Bulgarian elections 2014: Election commission rejects court decision on closing polling stations in Turkey
Bulgaria’s Central Election Commission (CEC) has decided not to comply with a ruling by the Supreme Administrative Court not to open eight polling stations in Turkey that the court found would be illegal.
In Bulgaria’s October 5 2014 early national parliamentary elections, there will be an unprecedented high number of polling stations outside the country – 429 – of which close to a third, 136, will be in Turkey.
Earlier, the Supreme Administrative Court, having heard an application by Bulgaria’s far-right ultra-nationalist Patriotic Front coalition, ordered that eight of the polling stations in Turkey should not be opened.
According to a September 20 report by Bulgarian site Offnews, the Central Election Commission said that there had been sufficient valid applications for the opening of polling stations and the court’s decision was based on “old information”.
CEC spokesperson Tsvetozar Tomov said that the commission could not refuse to open polling stations in the eight places in question because in each, more than 100 people had voted there in the past five years.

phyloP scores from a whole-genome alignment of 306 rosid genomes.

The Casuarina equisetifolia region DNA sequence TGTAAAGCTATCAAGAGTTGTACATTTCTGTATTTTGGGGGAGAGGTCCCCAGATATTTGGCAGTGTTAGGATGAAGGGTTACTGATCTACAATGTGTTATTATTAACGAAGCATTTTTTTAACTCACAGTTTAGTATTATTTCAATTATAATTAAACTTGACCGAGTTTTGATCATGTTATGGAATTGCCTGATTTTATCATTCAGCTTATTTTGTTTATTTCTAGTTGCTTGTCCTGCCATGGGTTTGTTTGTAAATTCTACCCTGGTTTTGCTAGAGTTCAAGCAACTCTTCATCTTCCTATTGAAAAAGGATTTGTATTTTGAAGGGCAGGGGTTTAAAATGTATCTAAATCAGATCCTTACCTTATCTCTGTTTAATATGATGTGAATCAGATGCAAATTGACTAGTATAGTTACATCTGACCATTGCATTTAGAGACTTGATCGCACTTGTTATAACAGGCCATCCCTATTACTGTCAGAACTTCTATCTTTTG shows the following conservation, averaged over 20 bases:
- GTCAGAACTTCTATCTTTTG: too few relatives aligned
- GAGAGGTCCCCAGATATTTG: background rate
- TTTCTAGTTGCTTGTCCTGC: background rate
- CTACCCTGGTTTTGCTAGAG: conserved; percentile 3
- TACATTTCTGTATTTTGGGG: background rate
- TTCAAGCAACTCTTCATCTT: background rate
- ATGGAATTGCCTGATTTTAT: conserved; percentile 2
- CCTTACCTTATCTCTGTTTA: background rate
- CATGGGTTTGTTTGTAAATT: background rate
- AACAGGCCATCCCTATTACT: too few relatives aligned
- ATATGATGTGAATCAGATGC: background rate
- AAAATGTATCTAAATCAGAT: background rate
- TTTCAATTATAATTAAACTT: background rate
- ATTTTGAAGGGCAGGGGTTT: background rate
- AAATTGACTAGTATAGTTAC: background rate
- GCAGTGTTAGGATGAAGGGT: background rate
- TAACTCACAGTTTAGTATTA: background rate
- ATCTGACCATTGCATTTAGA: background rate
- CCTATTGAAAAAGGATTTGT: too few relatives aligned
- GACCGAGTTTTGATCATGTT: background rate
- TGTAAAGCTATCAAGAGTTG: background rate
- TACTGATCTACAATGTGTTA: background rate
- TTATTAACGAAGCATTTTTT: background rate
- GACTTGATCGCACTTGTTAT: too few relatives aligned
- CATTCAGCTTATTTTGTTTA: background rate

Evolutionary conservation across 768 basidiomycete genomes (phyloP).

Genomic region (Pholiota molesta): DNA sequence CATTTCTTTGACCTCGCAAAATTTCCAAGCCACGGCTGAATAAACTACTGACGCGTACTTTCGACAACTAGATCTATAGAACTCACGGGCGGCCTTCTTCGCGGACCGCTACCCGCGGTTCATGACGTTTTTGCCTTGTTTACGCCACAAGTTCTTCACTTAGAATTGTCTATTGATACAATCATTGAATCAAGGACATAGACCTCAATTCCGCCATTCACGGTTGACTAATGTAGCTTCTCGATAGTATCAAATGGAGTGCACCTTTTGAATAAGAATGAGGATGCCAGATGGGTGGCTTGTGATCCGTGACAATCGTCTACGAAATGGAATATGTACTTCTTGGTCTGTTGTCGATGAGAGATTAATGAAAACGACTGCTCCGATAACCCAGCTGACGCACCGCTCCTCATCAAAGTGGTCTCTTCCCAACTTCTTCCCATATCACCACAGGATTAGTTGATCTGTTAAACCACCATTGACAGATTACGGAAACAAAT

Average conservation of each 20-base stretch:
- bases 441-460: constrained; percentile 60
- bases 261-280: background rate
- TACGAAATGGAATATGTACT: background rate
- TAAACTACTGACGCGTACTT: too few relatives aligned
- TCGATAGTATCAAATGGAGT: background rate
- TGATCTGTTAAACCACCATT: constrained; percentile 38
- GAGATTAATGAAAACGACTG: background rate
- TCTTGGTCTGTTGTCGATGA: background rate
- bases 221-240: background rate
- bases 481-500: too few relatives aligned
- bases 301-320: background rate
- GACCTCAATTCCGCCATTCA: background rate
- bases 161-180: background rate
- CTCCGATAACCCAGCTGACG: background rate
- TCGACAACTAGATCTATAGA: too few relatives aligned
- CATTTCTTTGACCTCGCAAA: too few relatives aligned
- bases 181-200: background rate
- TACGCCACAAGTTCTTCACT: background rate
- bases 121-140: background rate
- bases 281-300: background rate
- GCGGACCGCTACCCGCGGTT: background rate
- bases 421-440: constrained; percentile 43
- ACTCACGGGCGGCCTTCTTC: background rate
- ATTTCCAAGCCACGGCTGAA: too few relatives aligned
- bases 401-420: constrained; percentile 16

According to Bulgaria’s current election law, approved by the now-departed 42nd National Assembly during the time of the Bulgarian Socialist Party-Movement for Rights and Freedoms ruling axis, a polling station is opened automatically if in the past five years, more than 100 people had voted there.
In 126 out of 136 polling stations in Turkey, this had been the case, CEC spokesperson Kamelia Neikova said.
The Patriotic Front said that it would appeal against the CEC decision, describing it as “absolute arrogance”, in the words of Angel Dzhambazki, of the VMRO component of the Patriotic Front.
Dzhambazki alleged that in Turkey, many people voted twice, their votes being recorded in Turkey while people also came by bus to Bulgaria to vote inside the country.